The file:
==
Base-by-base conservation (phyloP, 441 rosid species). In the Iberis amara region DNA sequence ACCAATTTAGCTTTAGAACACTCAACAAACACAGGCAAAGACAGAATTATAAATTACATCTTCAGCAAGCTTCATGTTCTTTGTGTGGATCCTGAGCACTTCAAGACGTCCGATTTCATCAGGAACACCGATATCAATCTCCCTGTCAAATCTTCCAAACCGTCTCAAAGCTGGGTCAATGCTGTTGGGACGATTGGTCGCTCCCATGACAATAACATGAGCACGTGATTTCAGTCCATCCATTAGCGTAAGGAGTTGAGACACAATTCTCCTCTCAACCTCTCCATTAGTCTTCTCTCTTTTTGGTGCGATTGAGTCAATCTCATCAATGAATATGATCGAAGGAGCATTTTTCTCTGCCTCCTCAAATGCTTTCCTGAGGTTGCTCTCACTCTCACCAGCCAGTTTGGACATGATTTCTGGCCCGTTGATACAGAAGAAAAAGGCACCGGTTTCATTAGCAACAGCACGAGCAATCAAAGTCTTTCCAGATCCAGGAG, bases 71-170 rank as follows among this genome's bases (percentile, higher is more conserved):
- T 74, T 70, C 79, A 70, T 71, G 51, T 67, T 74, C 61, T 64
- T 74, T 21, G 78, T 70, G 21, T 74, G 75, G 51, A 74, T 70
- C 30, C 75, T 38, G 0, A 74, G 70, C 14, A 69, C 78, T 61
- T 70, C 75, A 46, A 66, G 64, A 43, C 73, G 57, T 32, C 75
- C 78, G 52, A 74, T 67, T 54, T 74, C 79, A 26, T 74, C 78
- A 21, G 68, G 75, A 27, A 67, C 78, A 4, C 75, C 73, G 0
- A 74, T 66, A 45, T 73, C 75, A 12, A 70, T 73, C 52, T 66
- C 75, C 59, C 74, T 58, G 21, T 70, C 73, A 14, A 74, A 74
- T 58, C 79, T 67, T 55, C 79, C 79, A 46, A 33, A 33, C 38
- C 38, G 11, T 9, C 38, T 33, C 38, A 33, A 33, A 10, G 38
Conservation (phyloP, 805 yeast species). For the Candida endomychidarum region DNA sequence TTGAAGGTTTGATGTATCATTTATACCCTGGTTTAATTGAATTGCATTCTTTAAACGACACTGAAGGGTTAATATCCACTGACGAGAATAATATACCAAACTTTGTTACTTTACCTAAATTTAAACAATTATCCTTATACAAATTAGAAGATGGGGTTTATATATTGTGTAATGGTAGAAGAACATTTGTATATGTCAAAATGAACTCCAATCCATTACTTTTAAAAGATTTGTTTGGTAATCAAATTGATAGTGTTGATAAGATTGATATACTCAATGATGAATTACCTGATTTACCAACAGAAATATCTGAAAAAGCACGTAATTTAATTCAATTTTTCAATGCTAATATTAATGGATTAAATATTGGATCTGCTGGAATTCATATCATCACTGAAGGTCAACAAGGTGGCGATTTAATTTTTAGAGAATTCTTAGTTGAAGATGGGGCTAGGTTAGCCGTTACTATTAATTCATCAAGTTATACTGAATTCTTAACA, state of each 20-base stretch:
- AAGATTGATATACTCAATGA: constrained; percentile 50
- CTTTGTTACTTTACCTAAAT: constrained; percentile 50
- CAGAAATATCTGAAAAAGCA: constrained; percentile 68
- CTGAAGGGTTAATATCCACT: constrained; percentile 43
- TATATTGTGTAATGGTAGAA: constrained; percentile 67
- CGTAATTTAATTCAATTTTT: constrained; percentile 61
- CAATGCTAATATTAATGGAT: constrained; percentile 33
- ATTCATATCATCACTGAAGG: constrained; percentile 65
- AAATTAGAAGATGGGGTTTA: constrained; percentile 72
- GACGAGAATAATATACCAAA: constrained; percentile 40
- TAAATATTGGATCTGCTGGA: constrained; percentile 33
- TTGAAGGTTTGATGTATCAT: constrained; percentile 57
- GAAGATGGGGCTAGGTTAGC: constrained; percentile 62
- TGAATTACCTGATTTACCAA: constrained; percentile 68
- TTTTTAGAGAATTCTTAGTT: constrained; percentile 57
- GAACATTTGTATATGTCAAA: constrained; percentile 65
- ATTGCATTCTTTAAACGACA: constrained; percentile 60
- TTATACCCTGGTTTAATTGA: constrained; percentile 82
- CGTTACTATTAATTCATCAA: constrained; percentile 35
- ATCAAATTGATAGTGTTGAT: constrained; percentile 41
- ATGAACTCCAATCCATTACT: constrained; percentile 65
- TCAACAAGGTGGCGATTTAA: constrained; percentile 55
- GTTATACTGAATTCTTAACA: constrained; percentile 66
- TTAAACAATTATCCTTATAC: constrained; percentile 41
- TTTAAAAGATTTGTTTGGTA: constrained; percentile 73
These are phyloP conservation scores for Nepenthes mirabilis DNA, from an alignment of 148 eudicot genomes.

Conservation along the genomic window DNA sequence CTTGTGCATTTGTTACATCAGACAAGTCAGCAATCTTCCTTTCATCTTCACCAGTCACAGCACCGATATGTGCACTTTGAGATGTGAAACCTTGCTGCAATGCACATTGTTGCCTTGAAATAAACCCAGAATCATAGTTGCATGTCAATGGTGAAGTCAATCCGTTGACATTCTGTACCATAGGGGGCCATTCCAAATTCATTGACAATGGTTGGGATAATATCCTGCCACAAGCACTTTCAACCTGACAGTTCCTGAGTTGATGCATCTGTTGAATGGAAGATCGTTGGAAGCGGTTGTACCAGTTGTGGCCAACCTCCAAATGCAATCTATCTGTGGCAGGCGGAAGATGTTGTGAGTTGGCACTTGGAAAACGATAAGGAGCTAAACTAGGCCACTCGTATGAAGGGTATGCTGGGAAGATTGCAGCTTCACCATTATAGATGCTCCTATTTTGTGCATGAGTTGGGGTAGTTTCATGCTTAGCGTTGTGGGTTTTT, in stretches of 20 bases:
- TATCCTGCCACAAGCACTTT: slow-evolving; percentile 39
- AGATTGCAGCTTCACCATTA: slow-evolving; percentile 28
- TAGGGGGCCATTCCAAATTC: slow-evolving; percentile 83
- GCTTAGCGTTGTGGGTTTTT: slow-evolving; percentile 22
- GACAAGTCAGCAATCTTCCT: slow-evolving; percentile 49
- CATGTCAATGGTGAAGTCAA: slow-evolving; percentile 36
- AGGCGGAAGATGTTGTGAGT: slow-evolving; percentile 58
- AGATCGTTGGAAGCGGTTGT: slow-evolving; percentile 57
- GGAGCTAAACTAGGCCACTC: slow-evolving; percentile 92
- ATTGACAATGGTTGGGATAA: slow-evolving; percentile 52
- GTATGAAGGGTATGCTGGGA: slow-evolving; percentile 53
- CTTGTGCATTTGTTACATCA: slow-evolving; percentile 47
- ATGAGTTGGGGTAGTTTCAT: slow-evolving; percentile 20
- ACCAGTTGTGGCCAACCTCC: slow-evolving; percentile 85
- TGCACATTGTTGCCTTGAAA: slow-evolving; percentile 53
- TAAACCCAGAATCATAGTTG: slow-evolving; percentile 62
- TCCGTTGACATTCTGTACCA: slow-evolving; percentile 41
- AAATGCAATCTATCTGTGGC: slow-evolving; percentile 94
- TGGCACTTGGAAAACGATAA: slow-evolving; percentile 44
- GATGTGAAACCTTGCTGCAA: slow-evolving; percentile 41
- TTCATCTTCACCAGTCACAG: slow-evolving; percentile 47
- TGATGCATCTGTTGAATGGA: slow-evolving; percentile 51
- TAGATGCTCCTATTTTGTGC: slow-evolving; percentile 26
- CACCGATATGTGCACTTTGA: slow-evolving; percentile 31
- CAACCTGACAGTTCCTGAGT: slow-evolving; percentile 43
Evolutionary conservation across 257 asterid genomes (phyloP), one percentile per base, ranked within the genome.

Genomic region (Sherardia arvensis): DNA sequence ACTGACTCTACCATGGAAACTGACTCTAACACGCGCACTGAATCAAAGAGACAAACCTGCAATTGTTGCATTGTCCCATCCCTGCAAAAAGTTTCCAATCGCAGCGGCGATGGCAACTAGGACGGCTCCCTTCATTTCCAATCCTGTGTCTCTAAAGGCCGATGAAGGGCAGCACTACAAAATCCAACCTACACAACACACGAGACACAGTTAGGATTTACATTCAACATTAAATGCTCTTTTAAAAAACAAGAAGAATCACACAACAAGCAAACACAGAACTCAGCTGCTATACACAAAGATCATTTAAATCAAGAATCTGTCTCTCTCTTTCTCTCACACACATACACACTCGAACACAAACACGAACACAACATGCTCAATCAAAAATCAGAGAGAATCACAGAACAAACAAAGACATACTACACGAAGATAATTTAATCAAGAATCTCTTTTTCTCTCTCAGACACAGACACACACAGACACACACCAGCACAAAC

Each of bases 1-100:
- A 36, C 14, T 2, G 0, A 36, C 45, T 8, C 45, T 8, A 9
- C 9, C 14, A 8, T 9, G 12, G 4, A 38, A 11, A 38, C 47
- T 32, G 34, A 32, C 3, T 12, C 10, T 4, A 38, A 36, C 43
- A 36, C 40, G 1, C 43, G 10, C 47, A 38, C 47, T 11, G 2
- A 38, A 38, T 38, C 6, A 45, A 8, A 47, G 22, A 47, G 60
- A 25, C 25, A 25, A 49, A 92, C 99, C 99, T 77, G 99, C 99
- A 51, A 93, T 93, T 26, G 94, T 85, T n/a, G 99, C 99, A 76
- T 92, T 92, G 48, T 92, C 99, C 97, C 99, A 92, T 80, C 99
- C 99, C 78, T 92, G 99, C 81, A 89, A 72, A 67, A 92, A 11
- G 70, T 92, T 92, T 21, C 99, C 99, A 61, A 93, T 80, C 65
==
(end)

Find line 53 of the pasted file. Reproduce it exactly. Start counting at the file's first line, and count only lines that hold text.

- ACCAGTTGTGGCCAACCTCC: slow-evolving; percentile 85